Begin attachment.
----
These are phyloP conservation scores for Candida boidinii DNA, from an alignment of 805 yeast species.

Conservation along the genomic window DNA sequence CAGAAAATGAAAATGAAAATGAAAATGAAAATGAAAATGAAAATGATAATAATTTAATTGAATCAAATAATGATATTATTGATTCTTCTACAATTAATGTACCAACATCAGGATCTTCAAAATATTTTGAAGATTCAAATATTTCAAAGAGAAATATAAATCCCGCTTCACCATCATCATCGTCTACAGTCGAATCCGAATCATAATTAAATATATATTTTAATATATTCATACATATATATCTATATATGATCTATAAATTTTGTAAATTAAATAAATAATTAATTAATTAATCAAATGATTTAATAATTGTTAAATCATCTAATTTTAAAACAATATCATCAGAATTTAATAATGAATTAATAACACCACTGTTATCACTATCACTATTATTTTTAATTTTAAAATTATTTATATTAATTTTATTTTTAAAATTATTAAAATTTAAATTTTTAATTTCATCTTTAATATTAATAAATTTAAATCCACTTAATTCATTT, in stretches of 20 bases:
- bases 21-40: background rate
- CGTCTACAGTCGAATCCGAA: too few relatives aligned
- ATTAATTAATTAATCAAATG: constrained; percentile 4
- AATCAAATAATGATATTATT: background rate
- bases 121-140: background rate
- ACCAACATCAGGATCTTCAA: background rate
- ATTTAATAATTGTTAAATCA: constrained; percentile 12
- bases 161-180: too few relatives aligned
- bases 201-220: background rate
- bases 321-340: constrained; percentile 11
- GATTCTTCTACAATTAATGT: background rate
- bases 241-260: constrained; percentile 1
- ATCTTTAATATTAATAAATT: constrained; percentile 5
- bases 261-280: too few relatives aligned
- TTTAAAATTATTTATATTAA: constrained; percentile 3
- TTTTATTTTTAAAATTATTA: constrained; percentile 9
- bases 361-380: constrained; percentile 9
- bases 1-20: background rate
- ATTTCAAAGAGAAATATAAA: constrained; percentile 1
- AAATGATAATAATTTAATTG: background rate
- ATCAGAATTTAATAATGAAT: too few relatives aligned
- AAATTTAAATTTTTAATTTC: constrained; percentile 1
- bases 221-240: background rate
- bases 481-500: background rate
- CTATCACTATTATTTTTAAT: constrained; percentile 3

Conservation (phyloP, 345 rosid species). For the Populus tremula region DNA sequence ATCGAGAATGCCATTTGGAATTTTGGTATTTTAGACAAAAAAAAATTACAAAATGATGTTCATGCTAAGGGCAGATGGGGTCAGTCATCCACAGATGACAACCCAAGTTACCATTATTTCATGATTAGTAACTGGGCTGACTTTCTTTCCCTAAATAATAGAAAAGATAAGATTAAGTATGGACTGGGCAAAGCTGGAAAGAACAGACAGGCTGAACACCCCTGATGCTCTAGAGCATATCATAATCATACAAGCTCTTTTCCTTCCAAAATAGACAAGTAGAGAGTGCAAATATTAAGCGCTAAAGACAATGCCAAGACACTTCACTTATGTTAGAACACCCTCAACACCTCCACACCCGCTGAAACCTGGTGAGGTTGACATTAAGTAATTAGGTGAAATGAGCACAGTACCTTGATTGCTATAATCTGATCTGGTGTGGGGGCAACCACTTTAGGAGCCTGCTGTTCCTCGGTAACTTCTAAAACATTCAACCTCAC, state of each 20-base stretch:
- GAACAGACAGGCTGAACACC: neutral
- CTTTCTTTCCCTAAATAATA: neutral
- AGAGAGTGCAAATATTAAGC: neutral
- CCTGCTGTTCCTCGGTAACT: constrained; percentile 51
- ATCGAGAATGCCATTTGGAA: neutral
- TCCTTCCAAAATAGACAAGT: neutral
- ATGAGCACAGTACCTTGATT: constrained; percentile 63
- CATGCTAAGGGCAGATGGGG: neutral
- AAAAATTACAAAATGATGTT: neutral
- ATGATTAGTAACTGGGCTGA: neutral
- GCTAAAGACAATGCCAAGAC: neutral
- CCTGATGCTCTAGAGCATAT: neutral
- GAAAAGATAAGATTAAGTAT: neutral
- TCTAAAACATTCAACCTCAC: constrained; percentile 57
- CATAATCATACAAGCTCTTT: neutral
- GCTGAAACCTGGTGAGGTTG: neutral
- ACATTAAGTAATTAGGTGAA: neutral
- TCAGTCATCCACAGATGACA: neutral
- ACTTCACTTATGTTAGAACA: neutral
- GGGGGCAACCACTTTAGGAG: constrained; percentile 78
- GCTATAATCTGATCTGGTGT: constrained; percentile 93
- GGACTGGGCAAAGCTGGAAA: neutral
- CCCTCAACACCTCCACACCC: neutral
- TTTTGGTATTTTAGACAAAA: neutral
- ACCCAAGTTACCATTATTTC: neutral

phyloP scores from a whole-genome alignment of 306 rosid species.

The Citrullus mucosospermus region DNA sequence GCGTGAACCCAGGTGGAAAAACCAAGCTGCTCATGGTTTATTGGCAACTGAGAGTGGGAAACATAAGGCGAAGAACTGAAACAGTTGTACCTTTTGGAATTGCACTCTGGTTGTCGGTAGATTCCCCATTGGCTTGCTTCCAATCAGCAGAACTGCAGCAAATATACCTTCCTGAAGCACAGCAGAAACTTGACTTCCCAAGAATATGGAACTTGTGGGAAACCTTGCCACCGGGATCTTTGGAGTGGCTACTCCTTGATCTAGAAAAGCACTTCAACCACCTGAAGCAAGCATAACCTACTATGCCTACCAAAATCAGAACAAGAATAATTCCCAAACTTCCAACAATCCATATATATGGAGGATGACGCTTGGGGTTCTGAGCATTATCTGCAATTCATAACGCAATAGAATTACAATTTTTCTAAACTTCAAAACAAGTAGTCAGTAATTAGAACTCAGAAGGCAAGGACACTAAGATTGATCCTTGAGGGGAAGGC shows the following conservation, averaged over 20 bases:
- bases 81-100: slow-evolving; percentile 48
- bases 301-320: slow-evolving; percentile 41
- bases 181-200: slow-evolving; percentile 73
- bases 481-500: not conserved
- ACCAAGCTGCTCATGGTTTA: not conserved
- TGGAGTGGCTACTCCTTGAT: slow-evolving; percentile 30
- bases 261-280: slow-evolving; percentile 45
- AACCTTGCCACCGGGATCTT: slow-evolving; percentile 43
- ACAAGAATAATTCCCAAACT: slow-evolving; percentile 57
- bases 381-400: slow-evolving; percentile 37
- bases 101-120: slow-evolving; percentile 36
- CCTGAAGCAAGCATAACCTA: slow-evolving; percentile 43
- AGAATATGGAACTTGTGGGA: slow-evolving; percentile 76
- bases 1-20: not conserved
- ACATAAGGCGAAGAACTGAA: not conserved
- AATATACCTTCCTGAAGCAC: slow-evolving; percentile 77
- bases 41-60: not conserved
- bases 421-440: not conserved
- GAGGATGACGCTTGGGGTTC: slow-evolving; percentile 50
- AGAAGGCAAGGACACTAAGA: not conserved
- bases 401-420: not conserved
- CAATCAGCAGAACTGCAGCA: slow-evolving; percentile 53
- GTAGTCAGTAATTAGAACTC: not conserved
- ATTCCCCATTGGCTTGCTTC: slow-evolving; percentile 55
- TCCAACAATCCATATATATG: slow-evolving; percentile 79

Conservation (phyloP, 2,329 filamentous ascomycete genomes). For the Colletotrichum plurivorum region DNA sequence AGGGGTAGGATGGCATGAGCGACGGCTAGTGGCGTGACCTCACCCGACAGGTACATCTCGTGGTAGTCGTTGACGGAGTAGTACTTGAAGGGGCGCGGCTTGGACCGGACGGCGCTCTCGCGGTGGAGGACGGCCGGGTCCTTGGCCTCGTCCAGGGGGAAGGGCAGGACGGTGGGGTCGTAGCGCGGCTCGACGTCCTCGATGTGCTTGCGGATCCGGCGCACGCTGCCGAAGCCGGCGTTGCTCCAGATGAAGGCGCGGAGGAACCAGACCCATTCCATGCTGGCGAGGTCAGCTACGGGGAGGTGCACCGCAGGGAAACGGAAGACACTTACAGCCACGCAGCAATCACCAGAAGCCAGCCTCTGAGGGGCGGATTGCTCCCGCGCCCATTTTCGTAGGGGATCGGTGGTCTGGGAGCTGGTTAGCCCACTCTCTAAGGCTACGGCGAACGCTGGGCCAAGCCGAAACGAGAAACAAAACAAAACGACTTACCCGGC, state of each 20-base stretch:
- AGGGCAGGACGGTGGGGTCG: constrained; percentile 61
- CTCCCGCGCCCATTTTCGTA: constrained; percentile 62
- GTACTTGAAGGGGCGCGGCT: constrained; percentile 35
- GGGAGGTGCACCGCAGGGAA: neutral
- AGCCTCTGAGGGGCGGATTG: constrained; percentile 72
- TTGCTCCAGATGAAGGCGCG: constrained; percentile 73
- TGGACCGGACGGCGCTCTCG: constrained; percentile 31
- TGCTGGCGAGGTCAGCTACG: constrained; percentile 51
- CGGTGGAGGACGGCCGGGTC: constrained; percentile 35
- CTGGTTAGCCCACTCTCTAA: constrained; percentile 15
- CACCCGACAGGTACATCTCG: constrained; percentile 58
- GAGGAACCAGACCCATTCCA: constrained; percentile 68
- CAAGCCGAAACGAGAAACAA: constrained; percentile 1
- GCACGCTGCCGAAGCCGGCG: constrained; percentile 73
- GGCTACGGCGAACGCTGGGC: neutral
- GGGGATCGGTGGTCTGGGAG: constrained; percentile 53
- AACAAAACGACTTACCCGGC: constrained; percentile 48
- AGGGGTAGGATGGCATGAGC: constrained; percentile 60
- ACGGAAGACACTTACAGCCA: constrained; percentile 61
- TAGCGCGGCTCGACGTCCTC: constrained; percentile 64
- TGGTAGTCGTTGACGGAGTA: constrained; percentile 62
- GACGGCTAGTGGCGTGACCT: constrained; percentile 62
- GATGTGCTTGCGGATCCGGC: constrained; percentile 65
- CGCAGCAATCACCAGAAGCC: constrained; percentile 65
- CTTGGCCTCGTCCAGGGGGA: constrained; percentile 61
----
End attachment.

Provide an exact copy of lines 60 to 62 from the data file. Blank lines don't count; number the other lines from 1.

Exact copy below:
- ACCAAGCTGCTCATGGTTTA: not conserved
- TGGAGTGGCTACTCCTTGAT: slow-evolving; percentile 30
- bases 261-280: slow-evolving; percentile 45